ARM: Review - Zvezda 1/72 scale SS-25 Topol' ICBM and Launcher

Kit Review: Zvezda 1/72 scale Kit No. 5003; Russian Intercontinental Ballis
tic Missile Launcher "Topol'" SS-25 SICKLE: 316 parts (293 in olive drab st
yrene, 14 vinyl tires, 9 clear styrene); retail price US$44.99
Advantages: first and only kit of this vehicle in this scale in styrene; ni
cely done with choice of travel or launch positions
Disadvantages: no missile!
Rating: Highly Recommended
Recommendation: for all Soviet and Russian missile fans
During the Cold War the Soviets started to realize that the US was acquiri
ng precision guidance systems that would soon be able to make pinpoint targ
ets of all in-ground missile launch silos, so they started working on mobi
le means of establishing a nuclear delivery force. The first attempt was a
trainborne missile system (SS-24) which was functional but once again was l
imited to rail lines and eventually was removed from service.
But at the same time they had created a function theater (IRBM) missile sy
stem called "Pionir" (SS-20) which was causing fits to NATO planners. This
missile used a six-axle MAZ transporter/launcher and had a range of up to 5
,000 kilometers so could hit any target in Europe from deep with the USSR.
But as a "trigger" weapon it was removed from service and scrapped per the
1987 missile treaty.
The first RT-12 Topol' missiles began to enter service in 1988 and were ho
used in some cases in former SS-20 launch complexes. These were designed so
that in an emergency the missiles could be erected and fired from their st
orage sheds (opening roofs) but normally had a large "race track" of mobile
positions prepared for them to make it a guessing game for an opponent as
to where the launchers would deploy in case of war. Over 500 Topol' launche
rs were placed into service, but since 1998 they have slowly been supplemen
ted and replaced by the bigger Topol'-M (SS-27) which uses both an eight-ax
le launcher and a silo-based variant.
The Topol' uses a MAZ-7917 seven-axle heavy truck chassis for its launcher
platform which can handle the 100,000 pound weight of the Topol' in firing
order. There are three missiles to a battalion, nine to a regiment and usu
ally 27 to a division. Each has a number of supporting launch and escort ve
hicles albeit the launcher is capable of independent operation (the support
vehicles include computations/communications, life support (beds and mess
facilities) and escorts (armed transporters with security forces).
This is the first kit of a Soviet-era strategic nuclear missile system in
1/72 and the first with its launcher included. It is quite large as the mis
sile is 97 feet long or about 16 inches in 1/72 scale and this seems to be
the case here. Zvezda has created their own kit of the missile and nothing
here is borrowed from another kit or product.
There are some quirks to the kit. While the control cabins and driver's ca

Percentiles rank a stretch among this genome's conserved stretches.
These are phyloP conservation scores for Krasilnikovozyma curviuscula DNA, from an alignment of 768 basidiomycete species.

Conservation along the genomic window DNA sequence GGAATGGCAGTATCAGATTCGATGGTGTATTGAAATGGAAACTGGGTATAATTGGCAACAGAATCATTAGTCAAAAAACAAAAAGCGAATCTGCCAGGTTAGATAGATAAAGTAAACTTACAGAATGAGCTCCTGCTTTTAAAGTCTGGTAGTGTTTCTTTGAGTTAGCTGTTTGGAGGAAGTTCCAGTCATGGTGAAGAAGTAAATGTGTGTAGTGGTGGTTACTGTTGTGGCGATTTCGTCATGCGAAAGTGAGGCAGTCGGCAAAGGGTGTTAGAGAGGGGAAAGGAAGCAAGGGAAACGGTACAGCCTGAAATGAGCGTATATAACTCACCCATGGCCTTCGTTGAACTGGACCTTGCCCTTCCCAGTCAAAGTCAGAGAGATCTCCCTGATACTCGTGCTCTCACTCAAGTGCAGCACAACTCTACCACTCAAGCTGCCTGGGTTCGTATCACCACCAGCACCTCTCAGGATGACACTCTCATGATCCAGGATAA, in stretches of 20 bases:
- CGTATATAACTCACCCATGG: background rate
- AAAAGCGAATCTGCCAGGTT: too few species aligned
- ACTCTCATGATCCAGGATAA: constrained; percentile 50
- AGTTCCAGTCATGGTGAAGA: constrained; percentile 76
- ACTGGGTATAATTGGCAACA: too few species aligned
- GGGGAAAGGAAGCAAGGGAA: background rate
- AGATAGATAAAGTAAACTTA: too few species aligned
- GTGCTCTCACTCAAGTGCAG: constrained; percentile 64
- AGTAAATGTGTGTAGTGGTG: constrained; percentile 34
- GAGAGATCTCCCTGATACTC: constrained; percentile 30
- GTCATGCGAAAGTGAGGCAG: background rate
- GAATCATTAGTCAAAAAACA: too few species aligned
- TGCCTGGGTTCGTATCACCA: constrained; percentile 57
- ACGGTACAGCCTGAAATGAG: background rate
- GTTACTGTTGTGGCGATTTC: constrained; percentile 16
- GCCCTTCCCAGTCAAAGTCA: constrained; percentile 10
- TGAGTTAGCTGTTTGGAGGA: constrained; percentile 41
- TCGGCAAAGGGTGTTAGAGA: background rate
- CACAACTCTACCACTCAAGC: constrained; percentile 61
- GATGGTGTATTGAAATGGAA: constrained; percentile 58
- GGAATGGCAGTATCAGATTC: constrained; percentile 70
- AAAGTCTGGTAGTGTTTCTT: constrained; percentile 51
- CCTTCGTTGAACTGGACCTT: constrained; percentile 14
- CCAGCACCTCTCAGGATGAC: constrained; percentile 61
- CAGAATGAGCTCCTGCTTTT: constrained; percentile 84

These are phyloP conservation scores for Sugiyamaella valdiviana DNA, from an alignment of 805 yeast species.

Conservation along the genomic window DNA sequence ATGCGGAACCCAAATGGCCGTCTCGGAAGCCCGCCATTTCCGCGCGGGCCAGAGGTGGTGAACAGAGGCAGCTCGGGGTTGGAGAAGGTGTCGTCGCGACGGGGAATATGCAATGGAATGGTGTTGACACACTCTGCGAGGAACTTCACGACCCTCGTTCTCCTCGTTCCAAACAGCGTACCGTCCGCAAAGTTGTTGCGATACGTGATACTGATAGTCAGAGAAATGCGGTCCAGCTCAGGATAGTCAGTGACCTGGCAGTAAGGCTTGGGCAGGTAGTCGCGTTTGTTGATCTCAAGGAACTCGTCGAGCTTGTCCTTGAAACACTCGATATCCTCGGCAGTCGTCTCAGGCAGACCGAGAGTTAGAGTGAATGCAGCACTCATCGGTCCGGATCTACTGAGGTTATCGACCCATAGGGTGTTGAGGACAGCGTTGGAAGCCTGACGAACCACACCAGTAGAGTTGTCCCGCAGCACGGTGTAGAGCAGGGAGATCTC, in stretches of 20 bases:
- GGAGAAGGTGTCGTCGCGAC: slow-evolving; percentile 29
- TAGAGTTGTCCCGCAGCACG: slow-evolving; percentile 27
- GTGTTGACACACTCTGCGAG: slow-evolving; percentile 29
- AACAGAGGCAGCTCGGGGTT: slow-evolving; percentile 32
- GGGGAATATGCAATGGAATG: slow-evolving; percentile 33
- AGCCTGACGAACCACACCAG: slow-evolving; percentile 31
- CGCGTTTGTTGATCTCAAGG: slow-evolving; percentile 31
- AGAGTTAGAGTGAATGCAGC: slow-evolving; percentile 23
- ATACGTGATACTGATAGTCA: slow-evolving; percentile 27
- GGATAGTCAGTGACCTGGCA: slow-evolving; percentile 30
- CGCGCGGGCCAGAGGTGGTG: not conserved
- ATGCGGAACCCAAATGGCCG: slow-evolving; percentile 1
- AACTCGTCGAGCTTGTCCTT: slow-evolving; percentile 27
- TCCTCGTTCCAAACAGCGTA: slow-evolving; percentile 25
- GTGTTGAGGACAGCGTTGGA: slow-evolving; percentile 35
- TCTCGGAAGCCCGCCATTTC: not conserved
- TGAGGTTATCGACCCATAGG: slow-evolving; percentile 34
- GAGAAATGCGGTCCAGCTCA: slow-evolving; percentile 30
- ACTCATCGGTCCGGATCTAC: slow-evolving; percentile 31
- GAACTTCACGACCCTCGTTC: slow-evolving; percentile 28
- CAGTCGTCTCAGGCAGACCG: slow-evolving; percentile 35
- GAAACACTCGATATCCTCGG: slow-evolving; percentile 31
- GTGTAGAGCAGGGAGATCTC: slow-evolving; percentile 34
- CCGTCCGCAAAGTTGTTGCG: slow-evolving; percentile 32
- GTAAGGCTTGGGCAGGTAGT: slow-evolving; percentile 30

bins are included there is no interior in either one and only a structural
brace for assembly. This is a bit odd as every one of the ladders and acces
sories on the outside of the vehicle is provided to include their signature
three fire extinguishers on the radiator grille. It does offer some basic
moldings for the super-detailer such as a fan shroud inside the radiator sh
ell if someone wants to install an engine in the model.

The model provides for a choice between travel and launch positions. One r
eason for this is that when set for launch the entire vehicle is jacked up
off the ground on four massive hydraulic jacks with large stand pads and th
e navigational alignment assembly is lowered to the ground (object behind t
he commander's cabin on the right front side).
The kit does come with a very complex and complete drive line but it is ha
rd to see under the vehicle (people who build it for display may want to se
t it on a mirror!). The wheels use vinyl tires but they appear well done an
d based on construction of the kit do not rotate.
The only sad thing is while the missile configuration is known no missile
is provided with the kit and all covers and fittings are designed to be use
d in place. This is a bit of a shame as a standby missile for display would
have been a great option.
One finishing and marking option is provided: dark green paint with red st
ars. A tiny decal sheet is included with those stars.
Overall this is a truly impressive model but anyone wanting more detail wi
ll have to provide it on his own. Due to the missing sprue element D there
may be an SS-20 or SS-27 version planned for the future.
Cookie Sewell
Reply to
AMPSOne
Loading thread data ...
Thanks for the review - got that kit in my stash. looking forward to build it. An SS-20 kit would be awesome of course, especially if there could also be a corresponding Pershing II kit - but somehow the only modern Western rocket launcher coming in kit form seems to be the MLRS :-(
Reply to
Juergen Nieveler

PolyTech Forum website is not affiliated with any of the manufacturers or service providers discussed here. All logos and trade names are the property of their respective owners.